The internet, just like the real world, can be a wonderful, but also a scary place. There are many risks that come with having a website, but today I want to focus on hacking – an ever-present threat for every business, large and small.
There seems to be a belief, especially among small business owners, that they’re too small to be noticed by hackers. They’re not aware that most hackers use automated tools to find vulnerable sites.
Hacking is not just about stealing data.
Hackers want to use small businesses as a means to enlist their compromised sites in attacks on other sites and any site can serve that function.
Even if you’re not collecting sensitive data on your website, you’re still at risk. According to this article by Security Week, 18,500,000 websites are infected with malware at a given time each week, and an average website is attacked 44 times EVERY DAY!
All it takes is for one piece of malicious code to be dropped into your site, which can lie dormant for months before being activated.
The fact is, new vulnerabilities are found every day and one line of code in a theme, plugin or WordPress core can open you up to thousands of breaches.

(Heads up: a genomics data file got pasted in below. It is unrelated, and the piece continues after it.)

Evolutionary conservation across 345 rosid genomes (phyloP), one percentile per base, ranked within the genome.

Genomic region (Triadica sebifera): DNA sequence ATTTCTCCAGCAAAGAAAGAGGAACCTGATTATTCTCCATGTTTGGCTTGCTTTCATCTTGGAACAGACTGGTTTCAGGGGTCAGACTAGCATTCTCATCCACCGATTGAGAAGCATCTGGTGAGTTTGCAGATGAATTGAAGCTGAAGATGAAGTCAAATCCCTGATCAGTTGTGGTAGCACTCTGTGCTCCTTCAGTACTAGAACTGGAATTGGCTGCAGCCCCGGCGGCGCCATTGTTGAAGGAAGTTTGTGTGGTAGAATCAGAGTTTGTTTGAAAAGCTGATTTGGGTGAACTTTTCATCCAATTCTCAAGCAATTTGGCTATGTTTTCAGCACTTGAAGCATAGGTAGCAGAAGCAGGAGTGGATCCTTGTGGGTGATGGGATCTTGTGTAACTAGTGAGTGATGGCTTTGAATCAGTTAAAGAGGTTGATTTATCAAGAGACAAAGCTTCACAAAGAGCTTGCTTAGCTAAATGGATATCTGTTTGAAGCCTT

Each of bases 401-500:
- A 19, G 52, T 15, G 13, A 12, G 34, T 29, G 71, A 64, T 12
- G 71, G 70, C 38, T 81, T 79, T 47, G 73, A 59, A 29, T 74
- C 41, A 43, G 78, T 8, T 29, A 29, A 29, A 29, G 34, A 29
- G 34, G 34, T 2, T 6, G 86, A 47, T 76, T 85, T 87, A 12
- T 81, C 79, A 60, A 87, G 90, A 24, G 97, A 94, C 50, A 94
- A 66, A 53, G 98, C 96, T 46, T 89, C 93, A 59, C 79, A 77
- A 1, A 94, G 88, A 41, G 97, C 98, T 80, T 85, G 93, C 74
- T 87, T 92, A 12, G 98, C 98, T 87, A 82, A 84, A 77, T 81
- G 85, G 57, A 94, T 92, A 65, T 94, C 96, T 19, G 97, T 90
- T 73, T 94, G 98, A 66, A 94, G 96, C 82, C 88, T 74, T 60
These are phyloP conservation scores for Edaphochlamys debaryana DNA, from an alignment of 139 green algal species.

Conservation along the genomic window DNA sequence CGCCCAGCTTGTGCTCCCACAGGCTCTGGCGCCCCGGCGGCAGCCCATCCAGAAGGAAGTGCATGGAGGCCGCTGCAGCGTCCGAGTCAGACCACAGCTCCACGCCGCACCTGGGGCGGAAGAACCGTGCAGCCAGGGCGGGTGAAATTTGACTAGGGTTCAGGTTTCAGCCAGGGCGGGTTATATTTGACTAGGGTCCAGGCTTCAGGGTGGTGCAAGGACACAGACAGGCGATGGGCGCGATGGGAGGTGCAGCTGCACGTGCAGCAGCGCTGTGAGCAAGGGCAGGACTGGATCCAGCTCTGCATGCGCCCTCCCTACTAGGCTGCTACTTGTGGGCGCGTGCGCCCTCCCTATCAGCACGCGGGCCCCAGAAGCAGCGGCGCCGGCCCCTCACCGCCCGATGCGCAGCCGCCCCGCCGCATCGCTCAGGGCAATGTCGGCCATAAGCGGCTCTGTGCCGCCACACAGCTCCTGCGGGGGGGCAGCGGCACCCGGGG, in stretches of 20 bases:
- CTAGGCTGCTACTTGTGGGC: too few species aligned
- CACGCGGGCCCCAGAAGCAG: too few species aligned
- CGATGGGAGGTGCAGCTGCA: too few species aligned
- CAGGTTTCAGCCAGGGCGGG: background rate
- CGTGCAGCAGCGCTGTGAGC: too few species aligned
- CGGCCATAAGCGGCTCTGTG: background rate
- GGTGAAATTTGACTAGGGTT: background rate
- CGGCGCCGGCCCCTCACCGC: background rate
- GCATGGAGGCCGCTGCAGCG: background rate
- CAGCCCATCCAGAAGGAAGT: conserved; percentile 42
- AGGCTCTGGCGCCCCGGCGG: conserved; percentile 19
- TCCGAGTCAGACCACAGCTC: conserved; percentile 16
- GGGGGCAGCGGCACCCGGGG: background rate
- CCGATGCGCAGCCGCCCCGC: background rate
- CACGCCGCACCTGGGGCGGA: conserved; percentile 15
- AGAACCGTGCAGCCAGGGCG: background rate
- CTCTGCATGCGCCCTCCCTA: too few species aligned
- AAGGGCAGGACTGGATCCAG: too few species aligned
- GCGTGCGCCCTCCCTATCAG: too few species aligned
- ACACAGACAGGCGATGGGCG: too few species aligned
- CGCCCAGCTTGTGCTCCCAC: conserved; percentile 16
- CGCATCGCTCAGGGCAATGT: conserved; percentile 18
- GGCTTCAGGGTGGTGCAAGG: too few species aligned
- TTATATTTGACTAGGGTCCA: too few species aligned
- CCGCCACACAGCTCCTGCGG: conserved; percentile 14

The good news?
It’s really quite simple and inexpensive to protect yourself from that happening, but you have to follow some best practices.
But before we get to those best practices, let’s take a step back and ask a very important question.
Why should you be concerned about being hacked?
Time is money.
Clean up can take from hours to days, all of which means lost traffic to your website… and which consequently means fewer leads and potential revenue for your business.
You could disappear from search engines like Google.
Most search engines, including Google, take prudent measures to protect users from hackers, including removing your website from search results if they think it could be harmful to visitors.
Once Google determines your website has been compromised, they will blacklist your website and modern web browsers will display a message about your website containing harmful programs and prevent users from accessing it.